Writing in Nature Communications, researchers report that they have established a global model that simulates the growth and interaction of different species of phytoplankton, or algae, and how the mix of species in various locations will change as temperatures increase around the world. The researchers also simulated the way phytoplankton absorb and reflect light, and how the ocean’s color changes as global warming affects the makeup of phytoplankton communities.
The researchers found that, by the year 2100, more than 50% of the world’s oceans will change in colour, because of climate change.
The study suggests that blue regions, such as the subtropics, will become even more blue, reflecting even less phytoplankton. Some regions that are greener today, such as near the poles, may turn even deeper green, as warmer temperatures brew up larger blooms of more diverse phytoplankton.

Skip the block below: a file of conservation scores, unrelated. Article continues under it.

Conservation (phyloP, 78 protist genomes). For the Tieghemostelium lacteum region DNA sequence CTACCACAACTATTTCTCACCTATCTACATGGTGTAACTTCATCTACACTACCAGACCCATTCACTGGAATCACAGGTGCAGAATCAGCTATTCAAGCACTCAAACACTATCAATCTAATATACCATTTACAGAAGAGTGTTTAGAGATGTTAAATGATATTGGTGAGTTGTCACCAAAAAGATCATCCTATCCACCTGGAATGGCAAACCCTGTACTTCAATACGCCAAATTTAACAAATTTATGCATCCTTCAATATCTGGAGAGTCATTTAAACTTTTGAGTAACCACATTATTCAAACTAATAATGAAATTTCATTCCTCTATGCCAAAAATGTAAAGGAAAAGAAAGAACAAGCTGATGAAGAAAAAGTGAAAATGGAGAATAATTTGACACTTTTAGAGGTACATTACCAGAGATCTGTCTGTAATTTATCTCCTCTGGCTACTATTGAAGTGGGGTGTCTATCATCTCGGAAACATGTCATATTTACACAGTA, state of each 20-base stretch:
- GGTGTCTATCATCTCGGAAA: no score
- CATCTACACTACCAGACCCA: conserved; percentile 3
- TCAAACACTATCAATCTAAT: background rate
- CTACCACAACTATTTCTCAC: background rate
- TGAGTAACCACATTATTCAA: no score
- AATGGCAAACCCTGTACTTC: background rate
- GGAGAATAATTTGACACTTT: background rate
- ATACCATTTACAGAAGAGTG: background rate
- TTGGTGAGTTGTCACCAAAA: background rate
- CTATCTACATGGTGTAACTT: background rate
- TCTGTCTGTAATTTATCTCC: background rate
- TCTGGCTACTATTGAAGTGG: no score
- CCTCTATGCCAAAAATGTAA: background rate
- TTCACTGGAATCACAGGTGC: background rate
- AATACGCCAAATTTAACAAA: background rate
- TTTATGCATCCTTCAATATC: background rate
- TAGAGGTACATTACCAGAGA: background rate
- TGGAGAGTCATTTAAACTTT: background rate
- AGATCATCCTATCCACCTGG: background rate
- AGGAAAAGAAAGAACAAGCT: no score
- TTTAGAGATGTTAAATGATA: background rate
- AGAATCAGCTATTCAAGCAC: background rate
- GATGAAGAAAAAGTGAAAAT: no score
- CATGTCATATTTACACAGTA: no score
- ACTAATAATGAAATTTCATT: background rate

Specifically, the team tweaked a computer model that it has used to predict phytoplankton changes with increasing temperatures and ocean acidification. This model takes information about phytoplankton, such as what they consume and how they grow.
This time , the researchers added a new element: the ability to estimate the specific wavelengths of light that are absorbed and reflected by the ocean, based on the amount and type of organisms in a given region.
When the group compared results of their model to actual measurements of reflected light that satellites had taken, they concluded that the model could be used to predict the ocean's colour as environmental conditions change in the future.
What’s more, this blue/green waveband presents a very clear signal, or shift, due to climate change. This change is taking place much earlier than what scientists have previously found when they looked to chlorophyll, which they projected would show a climate-driven change by 2055.
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